Monday, June 21, 2021

Death From the Deep

Image from Wikipedia.

 Death From the Deep

“The same water than can kill you, drown you, give

you hyperthermia is still capable of helping you to

survive.”--Joe Teti.

As a youngster, on the first day of summer, I 

remember being at Alki Beach, across the width

of Elliott Bay from the Seattle skyline. Often it was

quite warm, in the 80’s--but Puget Sound is a 

kissing cousin, and is connected to the Pacific

Ocean 100 miles to the west; all salt water, and

never much over 45 degrees. While swimming in it

your lips turn numb and blue within 15 minutes. They

say that on the hottest day in August, if you happen

to fall off a Super Ferry, you will have about thirty

minutes before hypothermia will kill you.

Our myriad of lakes is more manageable, the water

temperature is in the 50’s. We are a hardy bunch up

in the Northwest. Your body can adjust to lake water,

and you can stay in it for a lot longer--and if you are

lucky, there aren’t a lot of ducks around, and you can

avoid swimmer’s itch. If you are brave enough to swim 

in our many rivers, prepare for a quick dip, for the water 

is coming off glaciers.

To be an Orca

for a day would be fantastic,

slicing through the Sound.

Glenn Buttkus


Posted over at d'Verse Poet's Pub


indybev said...

My daughter lives in Salem, Oregon, and it was not until she moved there I had never visited the great Northwest. My ancestors followed the Clark br, hers from Virginia to the Falls of the Ohio and did not venture further, but I've enjoyed my visits there. Loved your haibun and haiku, Glenn.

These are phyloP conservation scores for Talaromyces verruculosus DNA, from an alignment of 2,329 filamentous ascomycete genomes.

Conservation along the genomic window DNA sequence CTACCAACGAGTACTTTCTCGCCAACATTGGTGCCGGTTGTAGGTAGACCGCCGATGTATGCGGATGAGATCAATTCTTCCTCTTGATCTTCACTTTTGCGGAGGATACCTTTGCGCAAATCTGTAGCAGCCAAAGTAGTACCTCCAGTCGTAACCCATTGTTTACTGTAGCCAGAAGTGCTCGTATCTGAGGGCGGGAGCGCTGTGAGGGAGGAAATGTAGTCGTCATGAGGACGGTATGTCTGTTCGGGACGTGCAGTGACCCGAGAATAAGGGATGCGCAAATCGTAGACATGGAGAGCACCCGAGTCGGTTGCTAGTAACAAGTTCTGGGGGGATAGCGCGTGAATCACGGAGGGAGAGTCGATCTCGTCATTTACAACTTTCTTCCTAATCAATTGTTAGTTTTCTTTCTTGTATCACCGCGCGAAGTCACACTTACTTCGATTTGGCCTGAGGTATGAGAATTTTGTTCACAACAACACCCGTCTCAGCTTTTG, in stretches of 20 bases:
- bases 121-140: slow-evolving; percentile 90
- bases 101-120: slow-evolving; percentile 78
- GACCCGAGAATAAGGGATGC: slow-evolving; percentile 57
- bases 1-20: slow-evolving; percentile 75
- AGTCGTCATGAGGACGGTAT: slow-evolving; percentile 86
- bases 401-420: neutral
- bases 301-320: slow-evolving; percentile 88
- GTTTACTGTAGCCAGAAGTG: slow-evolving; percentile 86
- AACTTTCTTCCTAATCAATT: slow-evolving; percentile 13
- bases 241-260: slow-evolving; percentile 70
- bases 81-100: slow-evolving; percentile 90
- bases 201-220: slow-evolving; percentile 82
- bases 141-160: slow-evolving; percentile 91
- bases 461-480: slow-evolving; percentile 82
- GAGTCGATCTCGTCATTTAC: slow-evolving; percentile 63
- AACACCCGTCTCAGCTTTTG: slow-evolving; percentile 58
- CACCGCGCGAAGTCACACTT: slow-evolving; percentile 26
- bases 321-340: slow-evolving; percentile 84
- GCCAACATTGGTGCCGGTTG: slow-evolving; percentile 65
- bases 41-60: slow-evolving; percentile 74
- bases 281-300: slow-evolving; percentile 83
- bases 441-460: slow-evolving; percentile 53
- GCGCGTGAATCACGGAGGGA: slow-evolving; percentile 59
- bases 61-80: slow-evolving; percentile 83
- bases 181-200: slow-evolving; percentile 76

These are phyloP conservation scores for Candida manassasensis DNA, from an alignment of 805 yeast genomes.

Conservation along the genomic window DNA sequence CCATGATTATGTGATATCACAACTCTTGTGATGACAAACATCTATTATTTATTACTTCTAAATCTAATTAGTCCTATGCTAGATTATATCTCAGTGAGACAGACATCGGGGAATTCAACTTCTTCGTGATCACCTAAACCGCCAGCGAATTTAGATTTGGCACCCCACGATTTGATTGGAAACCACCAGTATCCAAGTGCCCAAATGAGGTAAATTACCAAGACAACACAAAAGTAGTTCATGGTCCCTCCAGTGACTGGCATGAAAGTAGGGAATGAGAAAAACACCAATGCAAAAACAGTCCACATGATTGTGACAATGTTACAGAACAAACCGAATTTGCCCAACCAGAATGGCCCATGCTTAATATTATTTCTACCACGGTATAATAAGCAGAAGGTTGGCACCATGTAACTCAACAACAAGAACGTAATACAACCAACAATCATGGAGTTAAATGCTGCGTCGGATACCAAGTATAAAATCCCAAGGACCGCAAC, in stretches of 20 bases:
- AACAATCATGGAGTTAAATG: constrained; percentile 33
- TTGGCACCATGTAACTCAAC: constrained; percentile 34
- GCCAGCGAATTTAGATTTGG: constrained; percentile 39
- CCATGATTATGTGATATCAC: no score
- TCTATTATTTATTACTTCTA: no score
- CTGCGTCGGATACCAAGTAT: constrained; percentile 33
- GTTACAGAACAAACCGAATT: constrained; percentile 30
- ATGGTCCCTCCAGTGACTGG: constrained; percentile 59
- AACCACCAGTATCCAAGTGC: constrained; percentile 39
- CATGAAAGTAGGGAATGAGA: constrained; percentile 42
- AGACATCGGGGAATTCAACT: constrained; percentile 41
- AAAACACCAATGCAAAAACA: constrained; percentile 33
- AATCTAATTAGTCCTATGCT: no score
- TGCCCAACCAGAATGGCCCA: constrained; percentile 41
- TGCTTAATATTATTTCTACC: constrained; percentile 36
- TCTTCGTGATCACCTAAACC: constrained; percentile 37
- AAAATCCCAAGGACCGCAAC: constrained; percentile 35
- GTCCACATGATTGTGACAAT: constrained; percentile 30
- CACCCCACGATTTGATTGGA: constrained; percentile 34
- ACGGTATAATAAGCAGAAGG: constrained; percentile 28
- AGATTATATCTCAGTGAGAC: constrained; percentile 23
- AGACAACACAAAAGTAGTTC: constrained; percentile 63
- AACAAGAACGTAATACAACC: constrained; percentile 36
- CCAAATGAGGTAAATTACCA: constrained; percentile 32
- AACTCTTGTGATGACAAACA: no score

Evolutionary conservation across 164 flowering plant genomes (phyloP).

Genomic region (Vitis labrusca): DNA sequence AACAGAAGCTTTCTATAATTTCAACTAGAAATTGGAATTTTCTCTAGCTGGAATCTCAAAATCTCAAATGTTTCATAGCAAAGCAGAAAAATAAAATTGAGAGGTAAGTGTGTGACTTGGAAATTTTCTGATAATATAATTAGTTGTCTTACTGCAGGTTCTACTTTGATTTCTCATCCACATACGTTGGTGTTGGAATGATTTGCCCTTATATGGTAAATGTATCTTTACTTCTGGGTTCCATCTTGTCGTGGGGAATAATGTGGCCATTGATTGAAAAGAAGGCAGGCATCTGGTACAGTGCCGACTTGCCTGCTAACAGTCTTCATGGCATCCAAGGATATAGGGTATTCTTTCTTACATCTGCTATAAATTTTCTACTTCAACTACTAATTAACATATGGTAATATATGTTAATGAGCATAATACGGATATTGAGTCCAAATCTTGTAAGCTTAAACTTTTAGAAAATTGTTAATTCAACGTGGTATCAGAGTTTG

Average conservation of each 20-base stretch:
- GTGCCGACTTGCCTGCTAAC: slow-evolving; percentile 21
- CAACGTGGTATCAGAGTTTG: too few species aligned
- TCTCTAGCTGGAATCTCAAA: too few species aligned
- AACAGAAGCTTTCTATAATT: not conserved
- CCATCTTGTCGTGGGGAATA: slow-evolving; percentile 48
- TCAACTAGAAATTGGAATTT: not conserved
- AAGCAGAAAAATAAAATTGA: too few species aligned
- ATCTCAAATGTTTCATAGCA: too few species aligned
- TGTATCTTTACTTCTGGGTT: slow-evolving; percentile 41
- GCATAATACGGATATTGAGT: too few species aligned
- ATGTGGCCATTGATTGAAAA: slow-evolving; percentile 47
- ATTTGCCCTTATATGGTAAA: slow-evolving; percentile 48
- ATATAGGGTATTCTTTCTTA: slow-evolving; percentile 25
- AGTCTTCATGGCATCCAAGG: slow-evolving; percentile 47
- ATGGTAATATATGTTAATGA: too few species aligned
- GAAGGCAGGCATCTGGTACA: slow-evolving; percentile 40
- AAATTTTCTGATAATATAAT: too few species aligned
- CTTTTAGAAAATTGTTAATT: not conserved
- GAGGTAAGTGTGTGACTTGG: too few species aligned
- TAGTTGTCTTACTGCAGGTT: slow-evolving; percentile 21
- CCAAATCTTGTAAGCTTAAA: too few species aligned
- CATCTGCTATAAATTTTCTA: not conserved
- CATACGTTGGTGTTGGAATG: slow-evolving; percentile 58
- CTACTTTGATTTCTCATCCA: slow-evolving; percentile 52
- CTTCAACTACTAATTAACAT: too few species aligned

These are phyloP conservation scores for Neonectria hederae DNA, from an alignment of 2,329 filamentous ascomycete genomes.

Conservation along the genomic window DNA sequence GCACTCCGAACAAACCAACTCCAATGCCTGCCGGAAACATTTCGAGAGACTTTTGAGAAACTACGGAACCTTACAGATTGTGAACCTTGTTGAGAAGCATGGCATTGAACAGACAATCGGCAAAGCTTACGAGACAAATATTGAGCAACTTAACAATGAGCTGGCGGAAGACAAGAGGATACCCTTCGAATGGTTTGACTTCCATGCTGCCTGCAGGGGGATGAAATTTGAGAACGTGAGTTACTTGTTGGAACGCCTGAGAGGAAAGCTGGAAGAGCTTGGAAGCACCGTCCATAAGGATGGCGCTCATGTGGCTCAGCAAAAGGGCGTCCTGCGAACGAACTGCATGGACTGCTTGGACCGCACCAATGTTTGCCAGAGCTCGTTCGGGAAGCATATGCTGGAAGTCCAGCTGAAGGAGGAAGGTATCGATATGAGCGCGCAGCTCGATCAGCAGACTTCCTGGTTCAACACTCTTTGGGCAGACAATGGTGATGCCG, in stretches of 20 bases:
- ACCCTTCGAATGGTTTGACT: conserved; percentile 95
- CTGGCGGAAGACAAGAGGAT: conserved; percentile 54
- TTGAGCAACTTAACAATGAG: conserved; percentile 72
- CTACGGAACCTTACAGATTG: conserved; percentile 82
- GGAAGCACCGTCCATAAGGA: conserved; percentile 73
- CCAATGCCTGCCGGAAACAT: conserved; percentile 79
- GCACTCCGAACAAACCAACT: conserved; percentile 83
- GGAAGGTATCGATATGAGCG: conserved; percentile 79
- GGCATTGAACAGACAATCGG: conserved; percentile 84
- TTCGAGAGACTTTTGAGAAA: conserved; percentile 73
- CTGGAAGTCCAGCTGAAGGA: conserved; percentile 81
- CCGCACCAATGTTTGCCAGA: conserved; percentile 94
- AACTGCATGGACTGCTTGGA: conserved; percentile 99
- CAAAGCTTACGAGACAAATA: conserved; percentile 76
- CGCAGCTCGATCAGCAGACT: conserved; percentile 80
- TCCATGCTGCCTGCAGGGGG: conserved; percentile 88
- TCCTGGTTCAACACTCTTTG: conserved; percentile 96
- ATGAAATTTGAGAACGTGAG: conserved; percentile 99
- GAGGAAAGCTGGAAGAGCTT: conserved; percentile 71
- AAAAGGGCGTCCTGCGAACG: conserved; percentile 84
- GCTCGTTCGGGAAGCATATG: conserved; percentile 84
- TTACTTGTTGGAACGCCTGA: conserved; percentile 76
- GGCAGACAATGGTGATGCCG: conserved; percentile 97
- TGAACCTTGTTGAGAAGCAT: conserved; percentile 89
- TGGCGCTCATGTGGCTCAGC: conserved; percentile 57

rogblog666 said...

i have always wanted to watch ocra but never been near the sea/ocean at the same time they are in close enough to see loved this.

Maggie C said...

I am in the PNW, and I am not brave enough for the cold lakes and rivers. But, O to be an orca!

Unknown said...

Nicely done Glen. As an east coaster, the water in the sound is always like a polar bear dive to me.

Frank J. Tassone said...

Brrrr! Too cold for my blood! I won't even do Polar Bear swims in the moderate Northeast! πŸ˜‚πŸ˜‚

D. Avery said...

Nope, no way. And I thought Maine waters were cold...

Truedessa said...

That sounds too cold for me, I will take the warmer waters for swimming. It would be amazing to be an orca for a day slicing through the waters.

Ingrid said...

I loved imagining both of the locations you describe. I once turned blue after swimming in a mountain river, as I was stupid enough to put my head underwater. The haiku is fantastic.

ben Alexander said...

Glenn, that would be so much fun!
I love where your imagination took you :)


Ron Rowland said...

Nice background of the cold waters up your way. I too, would like to be Orca for a day (or two), but I myself prefer the warm clear waters of the Caribbean.

Kerfe said...

We might understand life better if we could spend some time inside another species. An orca is a good choice.

Susan Joy Clark said...

Interesting comparisons, and I love the orca haiku. It related but was also different from the main text, unexpected.

JadeLi said...

I love it, an orca for a day! Hoping a certain someone will be in the water? lol

Living in MI I understand about the different kinds of water and the menace yet life-giving nature of it. We don't have sharks here but we have rips that kill some every year. I don't think I could ever live away from the water.

Jane Dougherty said...

I enjoy your history and geography lessons, Glenn.

brudberg said...

Way too cold for me... the water close to where I live is around 70 so that is pretty good, especially on a warm day.

Tzvi Fievel said...

favorite part:

"To be an Orca
for a day would be fantastic,
slicing through the Sound."

Ken / rivrvlogr said...

I imagine that orca smiling as your dip your toe into the cold water.

grapeling said...

I understand it's to be in the 100's this weekend - hope you stay cool as that haiku ~